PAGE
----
Dislocated Shoulder

Dislocated Shoulder

A dislocated shoulder is a traumatic and painful injury often caused by contact sports or from a fall. This shoulder injury can do further damage to the area surrounding the joint so it is important to seek medical advice immediately. A dislocated shoulder can be recurring, so we also identify some rehabilitation exercises that can help you recover from the injury and try to prevent it happening again.

The upper arm bone dislocates out of its normal position with significant damage to the surrounding soft tissues (muscles, tendons, and ligaments) If you suspect a shoulder dislocation requiring immediate medical attention. A full rehabilitation program is essential if the athlete is to avoid re-injuring the shoulder.


Dislocated shoulders are usually caused by a fall onto an outstretched arm, twisting or impact to the shoulder. Sudden severe pain will be felt at the time of injury along with swelling and bruising which develops later. The patient may feel the shoulder pops out of the joint and the injured side will often look different or possibly lower than the uninjured side.

The patient will usually hold the arm close to their body and resist moving or turning it outwards. If there is any nerve or blood vessel damage there may also be pins and needles, numbness or discoloration through the arm to the hand.

What is a dislocated shoulder?

Shoulder dislocations occur when the head of the humerus bone pops out of the shoulder joint. They are usually either posterior where the head of the upper arm bone or humerus dislocates out of the back of the joint or more commonly anterior where it pops out forwards.

In most cases, the top of the upper arm bone is forced forwards when the arm is held out to the side and turned outwards or to use technical language, externally rotated and abducted. This is known as an anterior shoulder dislocation and happens in approximately 95% of all injuries.

Posterior dislocations account for around 3% of shoulder dislocations and can occur during epileptic seizures or when falling onto an outstretched hand.

The shoulder joint is particularly prone to injury due to the large range of movement available, which sacrifices stability. Most shoulder dislocations also cause tears to the glenoid labrum which is a ring of cartilage which acts as a cup in which the humerus bone rests.

There is likely to be damage to the surrounding ligaments, tendons, nerves, blood vessels and fractures to other bones. Recurring injuries can be common which is why it is especially important that sufficient shoulder rehabilitation is done.

See more on dislocated shoulder rehabilitation.


Immediate treatment for a dislocated shoulder has two stages. Firstly to protect the shoulder joint and prevent further damage and secondly to seek medical attention as soon as possible.

Immediate First Aid

Seek medical attention immediately. Go to a hospital emergency room or find a doctor as soon as possible. Do not delay! Do not move the shoulder joint. Immobilized in a sling if possible to protect it from further damage.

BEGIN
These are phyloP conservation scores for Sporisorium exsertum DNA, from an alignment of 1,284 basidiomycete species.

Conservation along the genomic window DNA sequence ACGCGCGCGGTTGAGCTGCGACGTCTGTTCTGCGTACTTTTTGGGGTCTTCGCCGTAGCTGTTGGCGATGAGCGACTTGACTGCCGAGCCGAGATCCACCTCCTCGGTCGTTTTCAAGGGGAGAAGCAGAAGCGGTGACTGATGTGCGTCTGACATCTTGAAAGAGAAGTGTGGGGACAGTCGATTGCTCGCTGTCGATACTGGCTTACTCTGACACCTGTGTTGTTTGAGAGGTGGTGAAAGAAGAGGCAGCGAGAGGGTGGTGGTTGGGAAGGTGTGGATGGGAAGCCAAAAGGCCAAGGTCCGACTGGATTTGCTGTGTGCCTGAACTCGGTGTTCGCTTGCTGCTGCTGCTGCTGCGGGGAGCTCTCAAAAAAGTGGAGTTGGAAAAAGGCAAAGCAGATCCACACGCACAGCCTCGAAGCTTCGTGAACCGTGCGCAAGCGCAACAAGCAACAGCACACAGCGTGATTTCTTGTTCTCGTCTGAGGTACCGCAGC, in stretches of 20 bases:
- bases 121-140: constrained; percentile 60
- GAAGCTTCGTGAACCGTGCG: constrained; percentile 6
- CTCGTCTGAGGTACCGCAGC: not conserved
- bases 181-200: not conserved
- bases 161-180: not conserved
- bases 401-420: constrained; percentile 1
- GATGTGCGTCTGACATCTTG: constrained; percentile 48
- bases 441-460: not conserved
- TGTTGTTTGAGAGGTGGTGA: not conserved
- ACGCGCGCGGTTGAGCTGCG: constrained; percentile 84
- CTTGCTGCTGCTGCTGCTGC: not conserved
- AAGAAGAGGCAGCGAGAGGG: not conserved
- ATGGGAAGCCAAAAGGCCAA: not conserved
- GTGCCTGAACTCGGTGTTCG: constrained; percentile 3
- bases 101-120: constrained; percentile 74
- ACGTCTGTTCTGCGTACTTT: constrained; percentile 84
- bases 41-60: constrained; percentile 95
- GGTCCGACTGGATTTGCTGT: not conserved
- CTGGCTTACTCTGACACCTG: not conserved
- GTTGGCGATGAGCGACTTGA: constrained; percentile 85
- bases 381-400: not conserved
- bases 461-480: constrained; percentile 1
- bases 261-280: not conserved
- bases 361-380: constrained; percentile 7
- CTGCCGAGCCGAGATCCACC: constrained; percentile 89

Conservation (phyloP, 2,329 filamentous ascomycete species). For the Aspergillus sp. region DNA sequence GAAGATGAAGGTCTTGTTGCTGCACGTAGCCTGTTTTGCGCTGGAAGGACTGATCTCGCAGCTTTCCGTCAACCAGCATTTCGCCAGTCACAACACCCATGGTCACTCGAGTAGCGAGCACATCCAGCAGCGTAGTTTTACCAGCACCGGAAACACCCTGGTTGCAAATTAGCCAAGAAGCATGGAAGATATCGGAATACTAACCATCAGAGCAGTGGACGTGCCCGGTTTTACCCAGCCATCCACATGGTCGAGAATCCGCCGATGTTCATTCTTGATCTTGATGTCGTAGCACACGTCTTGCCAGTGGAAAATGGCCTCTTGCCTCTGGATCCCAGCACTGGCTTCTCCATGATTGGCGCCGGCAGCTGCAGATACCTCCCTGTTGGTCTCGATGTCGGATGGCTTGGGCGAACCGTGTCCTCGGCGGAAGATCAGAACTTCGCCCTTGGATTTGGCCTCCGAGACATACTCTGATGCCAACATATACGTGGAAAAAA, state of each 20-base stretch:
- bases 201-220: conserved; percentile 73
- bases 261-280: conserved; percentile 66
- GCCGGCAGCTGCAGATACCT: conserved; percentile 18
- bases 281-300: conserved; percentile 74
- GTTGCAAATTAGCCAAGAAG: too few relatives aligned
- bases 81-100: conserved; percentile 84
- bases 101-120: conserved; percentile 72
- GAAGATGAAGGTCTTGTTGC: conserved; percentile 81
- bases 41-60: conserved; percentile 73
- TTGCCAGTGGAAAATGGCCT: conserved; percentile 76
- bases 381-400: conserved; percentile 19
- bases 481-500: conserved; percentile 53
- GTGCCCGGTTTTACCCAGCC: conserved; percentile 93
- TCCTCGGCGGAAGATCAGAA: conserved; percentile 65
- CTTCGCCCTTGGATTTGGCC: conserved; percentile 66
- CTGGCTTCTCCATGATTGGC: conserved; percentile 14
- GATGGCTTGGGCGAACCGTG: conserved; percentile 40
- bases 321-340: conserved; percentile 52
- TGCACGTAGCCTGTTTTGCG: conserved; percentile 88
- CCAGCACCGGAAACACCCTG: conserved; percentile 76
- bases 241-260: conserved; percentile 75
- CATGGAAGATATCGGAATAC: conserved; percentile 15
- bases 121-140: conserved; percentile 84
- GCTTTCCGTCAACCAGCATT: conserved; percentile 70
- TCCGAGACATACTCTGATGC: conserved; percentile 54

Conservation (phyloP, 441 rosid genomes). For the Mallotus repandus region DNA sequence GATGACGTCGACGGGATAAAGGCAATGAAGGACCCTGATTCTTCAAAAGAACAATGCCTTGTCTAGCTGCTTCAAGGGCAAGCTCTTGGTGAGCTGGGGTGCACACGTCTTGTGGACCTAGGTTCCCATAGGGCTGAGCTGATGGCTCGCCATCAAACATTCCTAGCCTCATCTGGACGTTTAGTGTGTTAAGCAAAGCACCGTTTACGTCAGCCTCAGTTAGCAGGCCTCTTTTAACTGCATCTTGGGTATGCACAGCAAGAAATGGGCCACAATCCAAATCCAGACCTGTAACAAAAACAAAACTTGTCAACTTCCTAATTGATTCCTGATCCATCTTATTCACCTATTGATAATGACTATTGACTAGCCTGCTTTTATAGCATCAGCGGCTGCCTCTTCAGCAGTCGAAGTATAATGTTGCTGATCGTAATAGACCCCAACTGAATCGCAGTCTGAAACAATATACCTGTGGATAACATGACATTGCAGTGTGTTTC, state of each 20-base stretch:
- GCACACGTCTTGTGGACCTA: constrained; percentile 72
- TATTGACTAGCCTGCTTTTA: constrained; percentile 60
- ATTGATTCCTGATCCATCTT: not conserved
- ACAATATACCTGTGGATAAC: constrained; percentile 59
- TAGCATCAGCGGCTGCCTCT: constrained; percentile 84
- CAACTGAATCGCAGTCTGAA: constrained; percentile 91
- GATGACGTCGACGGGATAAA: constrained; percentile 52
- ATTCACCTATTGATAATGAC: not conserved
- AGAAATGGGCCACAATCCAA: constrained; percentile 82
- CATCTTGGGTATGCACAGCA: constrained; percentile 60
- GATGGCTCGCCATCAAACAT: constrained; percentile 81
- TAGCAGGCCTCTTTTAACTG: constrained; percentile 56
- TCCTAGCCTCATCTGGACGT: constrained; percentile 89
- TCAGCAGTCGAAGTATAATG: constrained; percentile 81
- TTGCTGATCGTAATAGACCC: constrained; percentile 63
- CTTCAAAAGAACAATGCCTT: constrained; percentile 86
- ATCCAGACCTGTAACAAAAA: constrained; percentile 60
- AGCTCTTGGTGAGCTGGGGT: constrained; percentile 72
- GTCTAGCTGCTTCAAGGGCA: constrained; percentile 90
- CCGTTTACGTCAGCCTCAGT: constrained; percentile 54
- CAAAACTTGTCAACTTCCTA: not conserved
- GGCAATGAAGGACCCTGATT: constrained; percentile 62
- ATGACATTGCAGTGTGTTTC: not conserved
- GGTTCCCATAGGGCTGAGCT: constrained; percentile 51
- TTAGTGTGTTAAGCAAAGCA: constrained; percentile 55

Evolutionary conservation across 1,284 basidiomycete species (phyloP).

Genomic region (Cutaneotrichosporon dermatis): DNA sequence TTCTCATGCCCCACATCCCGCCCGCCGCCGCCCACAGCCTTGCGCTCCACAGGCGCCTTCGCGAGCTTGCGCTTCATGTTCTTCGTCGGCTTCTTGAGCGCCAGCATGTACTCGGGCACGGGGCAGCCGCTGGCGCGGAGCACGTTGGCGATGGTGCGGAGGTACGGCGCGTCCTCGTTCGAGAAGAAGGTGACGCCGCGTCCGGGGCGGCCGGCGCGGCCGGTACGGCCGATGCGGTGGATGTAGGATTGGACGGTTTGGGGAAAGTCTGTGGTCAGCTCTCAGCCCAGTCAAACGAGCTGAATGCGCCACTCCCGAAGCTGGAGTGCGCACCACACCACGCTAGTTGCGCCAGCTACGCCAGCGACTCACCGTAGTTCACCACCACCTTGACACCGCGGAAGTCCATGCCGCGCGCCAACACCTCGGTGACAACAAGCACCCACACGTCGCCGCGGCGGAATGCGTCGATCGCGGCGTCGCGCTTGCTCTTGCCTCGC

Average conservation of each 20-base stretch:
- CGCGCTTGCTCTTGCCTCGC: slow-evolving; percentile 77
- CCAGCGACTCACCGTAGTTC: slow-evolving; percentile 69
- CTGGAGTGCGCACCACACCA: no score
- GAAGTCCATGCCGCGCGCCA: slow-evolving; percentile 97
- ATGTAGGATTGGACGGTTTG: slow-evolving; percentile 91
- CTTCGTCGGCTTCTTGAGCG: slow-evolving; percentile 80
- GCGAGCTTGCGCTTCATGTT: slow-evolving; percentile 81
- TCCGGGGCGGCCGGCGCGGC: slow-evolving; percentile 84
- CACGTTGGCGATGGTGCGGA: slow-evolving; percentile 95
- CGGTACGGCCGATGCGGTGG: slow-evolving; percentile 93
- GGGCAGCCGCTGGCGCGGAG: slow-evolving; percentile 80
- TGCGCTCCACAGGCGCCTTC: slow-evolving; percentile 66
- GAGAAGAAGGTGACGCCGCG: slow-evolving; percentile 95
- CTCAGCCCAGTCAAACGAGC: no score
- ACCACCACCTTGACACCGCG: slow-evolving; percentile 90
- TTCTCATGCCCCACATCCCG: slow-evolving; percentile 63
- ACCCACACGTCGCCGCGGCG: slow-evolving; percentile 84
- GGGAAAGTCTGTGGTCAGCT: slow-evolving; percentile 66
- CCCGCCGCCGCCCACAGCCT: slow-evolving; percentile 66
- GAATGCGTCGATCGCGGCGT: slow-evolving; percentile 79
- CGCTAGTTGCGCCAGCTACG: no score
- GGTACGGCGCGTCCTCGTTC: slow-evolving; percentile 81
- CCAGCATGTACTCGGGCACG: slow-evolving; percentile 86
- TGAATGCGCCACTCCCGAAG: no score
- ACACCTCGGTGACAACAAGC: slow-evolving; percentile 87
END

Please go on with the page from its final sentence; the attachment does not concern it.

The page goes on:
Applying ice or cold therapy may help with pain and swelling. Do not apply ice directly to the skin and when applying avoid moving the joint. Ice can be applied for 10 to 15 minutes every hour initially, reducing the frequency as required.


A reduction is where the dislocated humerus bone is put back into the joint. The shoulder should be reduced or put back into place only by a trained medical professional as soon as possible. Never attempt to pop it back yourself as you may cause further damage! Ideally, an X-Ray should be sought prior to reduction to rule out fractures. If this is not possible a post reduction X-Ray must always be sought. If the reduction is difficult it may be necessary to conduct the procedure under anesthetic. Evidence suggests that surgical reduction is the best course of treatment for young active adults under the age of 30 with recurrence rates lower and quality of life outcomes generally better.


Traditionally the shoulder is immobilized in a sling in medial rotation with the arm across the body until the tissues have healed. The shoulder will need extensive rehabilitation to regain mobility and strength. Following a reduction, you will usually be advised to rest and immobilize the shoulder in a sling for 5-7 days, longer if there are fractures or severe soft tissue damage. You may be prescribed NSAIDs such as ibuprofen to ease pain and inflammation.


After the period of initial immobilization exercises to gradually increase your range of pain-free movement are done. Strengthening the rotator cuff muscles which support the shoulder joint should be done to prevent recurrences. In particular medial rotation exercises in the inner range are important. Exercises using resistance band are excellent for this in the early stages.

See more on exercises for a dislocated shoulder.


Some cases may require surgery if the shoulder is regularly dislocating, or if any of the bones have been fractured. Surgery is also sometimes necessary following a dislocated shoulder if there has been extensive damage to muscles, tendons, nerves, blood vessels or the labrum. Surgery is usually performed as soon as possible after the injury. In cases of recurrent shoulder dislocations, surgery may be offered in an attempt to stabilise the joint.

There are a number of procedures which can be performed. The decision over which procedure to use depends largely on the patient's lifestyle and activity. Some procedures result in reduced shoulder external rotation and so are not suitable for athletes involved in throwing or racket sports as this would affect performance.